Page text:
Justice, however, must be done to the rebels as well as to their military associates. If they were disposed to plunder, they were found uniformly to shrink from bloodshed and cruelty; and yet from no want of energy or determination. 'The peasantry never appeared to want animal courage,' says the Bishop, for they flocked together to meet danger whenever it was expected. Had it pleased Heaven to be as liberal to them of brains as of hands, it is not easy to say to what length of mischief they might have proceeded; but they were all along unprovided with leaders of any ability.' This is true; and yet it would be doing poor justice to the Connaught rebels, nor would it be drawing the moral truly as respects this aspect of the rebellion, if their abstinence from mischief, in its worst form, were to be explained out of this defect in their leaders. Nor is it possible to suppose this the Bishop's meaning, though his words seem to tend that way. For he himself elsewhere notices the absence of all wanton bloodshed, as a feature of this Connaught rebellion, most honorable in itself to the poor misguided rebels, and as distinguishing it very remarkably from the greater insurrection so recently crushed in the centre and the east. 'It is a circumstance,' says he, 'worthy of particular notice, that, during the whole time of this civil commotion, not a single drop of blood was shed by the Connaught rebels, except in the field of war. It is true the example and influence of the French went a great way to prevent sanguinary excesses. But it will not be deemed fair to ascribe to this cause alone the forbearance of which we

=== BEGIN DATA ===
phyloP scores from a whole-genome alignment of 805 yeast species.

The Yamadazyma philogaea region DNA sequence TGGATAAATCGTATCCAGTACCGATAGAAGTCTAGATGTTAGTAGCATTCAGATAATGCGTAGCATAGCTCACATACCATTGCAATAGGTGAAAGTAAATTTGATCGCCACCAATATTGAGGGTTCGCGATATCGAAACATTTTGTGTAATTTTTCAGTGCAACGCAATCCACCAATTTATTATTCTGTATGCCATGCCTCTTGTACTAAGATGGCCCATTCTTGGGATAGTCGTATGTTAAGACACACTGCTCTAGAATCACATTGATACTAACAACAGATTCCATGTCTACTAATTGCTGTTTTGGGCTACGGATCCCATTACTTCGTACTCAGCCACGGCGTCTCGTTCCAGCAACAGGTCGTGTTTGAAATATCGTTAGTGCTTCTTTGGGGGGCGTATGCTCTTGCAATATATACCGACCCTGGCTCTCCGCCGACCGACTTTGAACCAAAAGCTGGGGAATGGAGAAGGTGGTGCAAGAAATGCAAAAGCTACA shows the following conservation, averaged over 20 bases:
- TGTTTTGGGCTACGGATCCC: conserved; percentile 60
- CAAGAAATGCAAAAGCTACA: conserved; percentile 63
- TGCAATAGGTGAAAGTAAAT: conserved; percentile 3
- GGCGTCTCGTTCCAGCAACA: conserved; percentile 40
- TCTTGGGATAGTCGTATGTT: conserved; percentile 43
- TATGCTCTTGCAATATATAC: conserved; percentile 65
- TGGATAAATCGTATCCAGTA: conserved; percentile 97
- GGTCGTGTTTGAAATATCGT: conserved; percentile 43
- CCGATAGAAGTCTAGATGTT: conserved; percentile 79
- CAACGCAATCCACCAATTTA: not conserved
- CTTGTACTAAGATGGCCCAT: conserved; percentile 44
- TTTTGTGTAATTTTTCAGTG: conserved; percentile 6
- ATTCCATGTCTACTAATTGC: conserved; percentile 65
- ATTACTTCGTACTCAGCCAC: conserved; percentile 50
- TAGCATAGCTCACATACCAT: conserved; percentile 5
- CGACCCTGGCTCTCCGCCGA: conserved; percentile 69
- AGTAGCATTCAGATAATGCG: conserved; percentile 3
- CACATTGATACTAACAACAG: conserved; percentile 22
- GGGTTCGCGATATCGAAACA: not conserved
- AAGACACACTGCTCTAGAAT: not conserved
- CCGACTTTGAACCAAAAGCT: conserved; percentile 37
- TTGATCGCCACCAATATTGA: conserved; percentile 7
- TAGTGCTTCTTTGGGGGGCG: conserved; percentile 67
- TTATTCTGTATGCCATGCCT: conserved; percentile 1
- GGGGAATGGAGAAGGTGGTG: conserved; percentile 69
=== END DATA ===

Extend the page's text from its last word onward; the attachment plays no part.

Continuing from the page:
were witnesses, when it is considered what a range of country lay at the mercy of the rebels for several days after the French power was known to be at an end.'